Meet the Guarneri

15 October 2018 / News

The Guarneri family, including five very famous violin-makers within three generations, is the most distinguished family of luthiers in history.   Andrea Guarneri, who studied in Cremona with Nicolò Amati (the maker of Gillian’s viola), was the father of Giuseppe and Pietro, and the grandfather of two more makers - confusingly, also named Guiseppe and Pietro.  In order to distinguish them, the older Giuseppe is called “son of Andrea” and the older Pietro is called “Pietro of Mantua.”  The younger pair were the sons of Giuseppe, and Giuseppe the younger (known as “del Gesu” because he wrote IHS (Iesu Hominem Salvator) on his violin’s labels) became the most celebrated of them all. His brother Pietro (1695-1762) moved to Venice around 1720, where his shop was around the corner from the Gofriller shop (where Rolf’s cello was made) and is known as “Pietro of Venice”.  It was this Pietro who made Helene’s violin in 1730. As this was during Vivaldi’s tenure at the the Ospedale della Pietà in Venice, who knows, perhaps it may have participated in a world premiere of a Vivaldi concerto…  Helene writes:

I don’t know much about its history except that I have a German dealer’s certificate from 1933, so this leads me to believe there may have been some pressure to sell a beautiful old violin in that year of Hitler taking power in Germany – perhaps in order to emigrate...  Later it was owned by an American violinist, Lucy Nedzel, who had been a child prodigy, attended the Marlboro Music Festival in Vermont in 1954 and later became a scientist.  I acquired the violin in 1990 when my father came into an inheritance (his father had been a very successful author of physics textbooks) and decided to turn what was to be my share into a tool for my trade.  It has been with me for more than half my life and has become my voice.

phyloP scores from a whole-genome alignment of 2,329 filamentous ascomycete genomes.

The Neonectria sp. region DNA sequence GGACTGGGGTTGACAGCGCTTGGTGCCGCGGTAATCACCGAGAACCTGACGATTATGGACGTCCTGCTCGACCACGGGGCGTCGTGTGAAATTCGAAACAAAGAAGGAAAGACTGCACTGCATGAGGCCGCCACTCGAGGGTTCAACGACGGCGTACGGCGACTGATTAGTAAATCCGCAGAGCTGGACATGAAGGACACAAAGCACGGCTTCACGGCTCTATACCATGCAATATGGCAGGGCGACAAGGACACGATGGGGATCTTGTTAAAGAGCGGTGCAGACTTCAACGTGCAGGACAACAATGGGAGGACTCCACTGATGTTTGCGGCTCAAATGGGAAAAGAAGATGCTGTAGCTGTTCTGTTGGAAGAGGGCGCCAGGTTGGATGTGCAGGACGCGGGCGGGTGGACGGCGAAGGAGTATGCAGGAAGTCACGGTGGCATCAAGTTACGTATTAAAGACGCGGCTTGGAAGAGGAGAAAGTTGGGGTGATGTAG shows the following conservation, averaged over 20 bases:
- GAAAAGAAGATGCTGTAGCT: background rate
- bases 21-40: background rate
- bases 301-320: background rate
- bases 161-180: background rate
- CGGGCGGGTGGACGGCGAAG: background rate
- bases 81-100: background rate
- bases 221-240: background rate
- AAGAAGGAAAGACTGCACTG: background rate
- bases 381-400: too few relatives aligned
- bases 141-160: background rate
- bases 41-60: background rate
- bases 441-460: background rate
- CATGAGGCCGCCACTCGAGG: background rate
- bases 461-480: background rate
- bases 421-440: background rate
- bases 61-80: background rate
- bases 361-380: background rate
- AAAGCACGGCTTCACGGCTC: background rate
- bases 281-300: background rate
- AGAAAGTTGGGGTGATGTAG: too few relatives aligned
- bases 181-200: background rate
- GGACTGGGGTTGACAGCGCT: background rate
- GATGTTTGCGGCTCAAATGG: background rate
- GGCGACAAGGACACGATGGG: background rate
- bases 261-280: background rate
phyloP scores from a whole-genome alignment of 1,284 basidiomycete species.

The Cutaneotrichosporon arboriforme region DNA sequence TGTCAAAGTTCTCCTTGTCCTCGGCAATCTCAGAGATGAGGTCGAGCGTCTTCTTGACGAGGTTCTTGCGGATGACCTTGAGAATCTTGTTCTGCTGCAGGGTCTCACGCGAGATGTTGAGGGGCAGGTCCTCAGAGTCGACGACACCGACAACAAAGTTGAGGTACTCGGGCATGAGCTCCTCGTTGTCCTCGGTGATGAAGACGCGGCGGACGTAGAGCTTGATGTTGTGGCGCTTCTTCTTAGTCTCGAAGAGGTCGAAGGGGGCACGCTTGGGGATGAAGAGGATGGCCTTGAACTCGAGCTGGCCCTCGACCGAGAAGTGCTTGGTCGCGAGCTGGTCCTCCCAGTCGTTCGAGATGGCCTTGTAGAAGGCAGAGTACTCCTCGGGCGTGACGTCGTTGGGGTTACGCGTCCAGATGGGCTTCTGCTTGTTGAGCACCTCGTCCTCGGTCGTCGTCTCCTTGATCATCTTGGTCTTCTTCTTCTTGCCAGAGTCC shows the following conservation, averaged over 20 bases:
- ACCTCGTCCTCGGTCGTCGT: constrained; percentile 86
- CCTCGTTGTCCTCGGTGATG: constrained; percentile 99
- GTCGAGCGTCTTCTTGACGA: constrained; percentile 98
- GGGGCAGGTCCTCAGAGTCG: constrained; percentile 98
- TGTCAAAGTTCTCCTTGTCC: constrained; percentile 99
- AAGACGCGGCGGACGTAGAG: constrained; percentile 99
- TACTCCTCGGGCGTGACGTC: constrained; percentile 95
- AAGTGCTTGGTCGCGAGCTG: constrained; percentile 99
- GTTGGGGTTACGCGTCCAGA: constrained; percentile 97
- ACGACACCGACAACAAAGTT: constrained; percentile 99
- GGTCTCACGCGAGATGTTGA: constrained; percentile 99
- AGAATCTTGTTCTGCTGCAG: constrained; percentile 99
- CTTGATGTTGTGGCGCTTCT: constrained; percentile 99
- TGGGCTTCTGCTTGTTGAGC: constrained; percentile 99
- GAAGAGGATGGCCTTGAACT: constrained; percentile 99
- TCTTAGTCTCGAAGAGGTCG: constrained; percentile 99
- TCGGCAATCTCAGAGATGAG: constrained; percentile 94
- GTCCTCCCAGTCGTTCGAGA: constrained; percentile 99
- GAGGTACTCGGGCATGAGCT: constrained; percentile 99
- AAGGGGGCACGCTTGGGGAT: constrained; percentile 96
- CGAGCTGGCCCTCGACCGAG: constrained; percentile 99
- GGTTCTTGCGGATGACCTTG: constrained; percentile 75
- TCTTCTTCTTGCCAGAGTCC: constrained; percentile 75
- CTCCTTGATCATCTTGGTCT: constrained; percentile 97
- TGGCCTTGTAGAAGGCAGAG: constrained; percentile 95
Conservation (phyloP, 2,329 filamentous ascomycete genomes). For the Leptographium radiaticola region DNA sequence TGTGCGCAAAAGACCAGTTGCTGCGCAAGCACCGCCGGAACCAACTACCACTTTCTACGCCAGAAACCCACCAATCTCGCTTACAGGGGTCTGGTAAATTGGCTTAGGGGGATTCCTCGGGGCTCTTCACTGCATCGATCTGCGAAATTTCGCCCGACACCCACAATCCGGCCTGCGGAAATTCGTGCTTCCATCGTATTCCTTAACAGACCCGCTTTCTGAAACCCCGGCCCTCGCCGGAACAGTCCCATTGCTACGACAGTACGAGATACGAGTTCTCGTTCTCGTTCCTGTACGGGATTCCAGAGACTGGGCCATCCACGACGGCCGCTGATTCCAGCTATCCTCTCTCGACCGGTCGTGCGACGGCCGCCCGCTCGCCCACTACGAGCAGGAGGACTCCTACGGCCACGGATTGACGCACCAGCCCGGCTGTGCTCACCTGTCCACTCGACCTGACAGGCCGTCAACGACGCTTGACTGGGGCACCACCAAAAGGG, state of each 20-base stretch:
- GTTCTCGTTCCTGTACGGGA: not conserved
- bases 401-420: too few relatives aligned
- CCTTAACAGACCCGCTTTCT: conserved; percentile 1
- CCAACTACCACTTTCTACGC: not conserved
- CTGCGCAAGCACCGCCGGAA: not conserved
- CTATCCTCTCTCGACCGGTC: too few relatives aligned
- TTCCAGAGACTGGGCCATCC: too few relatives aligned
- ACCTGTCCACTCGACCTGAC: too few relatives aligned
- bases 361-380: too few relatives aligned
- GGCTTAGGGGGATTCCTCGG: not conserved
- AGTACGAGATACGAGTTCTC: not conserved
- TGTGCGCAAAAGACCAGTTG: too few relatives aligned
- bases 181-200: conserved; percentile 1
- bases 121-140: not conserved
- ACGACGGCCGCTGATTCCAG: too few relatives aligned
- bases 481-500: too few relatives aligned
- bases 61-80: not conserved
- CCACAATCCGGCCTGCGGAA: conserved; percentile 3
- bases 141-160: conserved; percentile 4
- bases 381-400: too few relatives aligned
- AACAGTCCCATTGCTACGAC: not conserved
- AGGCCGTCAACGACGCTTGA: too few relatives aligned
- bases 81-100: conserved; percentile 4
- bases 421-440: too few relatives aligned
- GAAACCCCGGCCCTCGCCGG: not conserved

At nearly 290 years old, Helene’s Guarneri needs the occasional health check and over the summer break last Christmas, Wellington-based luthier David Hume took the violin apart to steam out some dents in the top plate. These pictures show the process… 

 

Helenes violin 1

David Hume removes the top plate …

 

 Helenes violin 2

… and Pietro Guarnerius’ original label sees the light of day!

 

 Helenes violin 3

 A plaster cast is made of the top plate.

 

 Helenes violin 4

A heated sandbag is used to steam the dents out.

 

 Helenes violin 5

A new bass bar is glued on.

 

 Helenes violin 6

The bass bar is shaved for optimum sound quality.

 

Hero image of Guarneri violin (top of page) by Mark Robinson.

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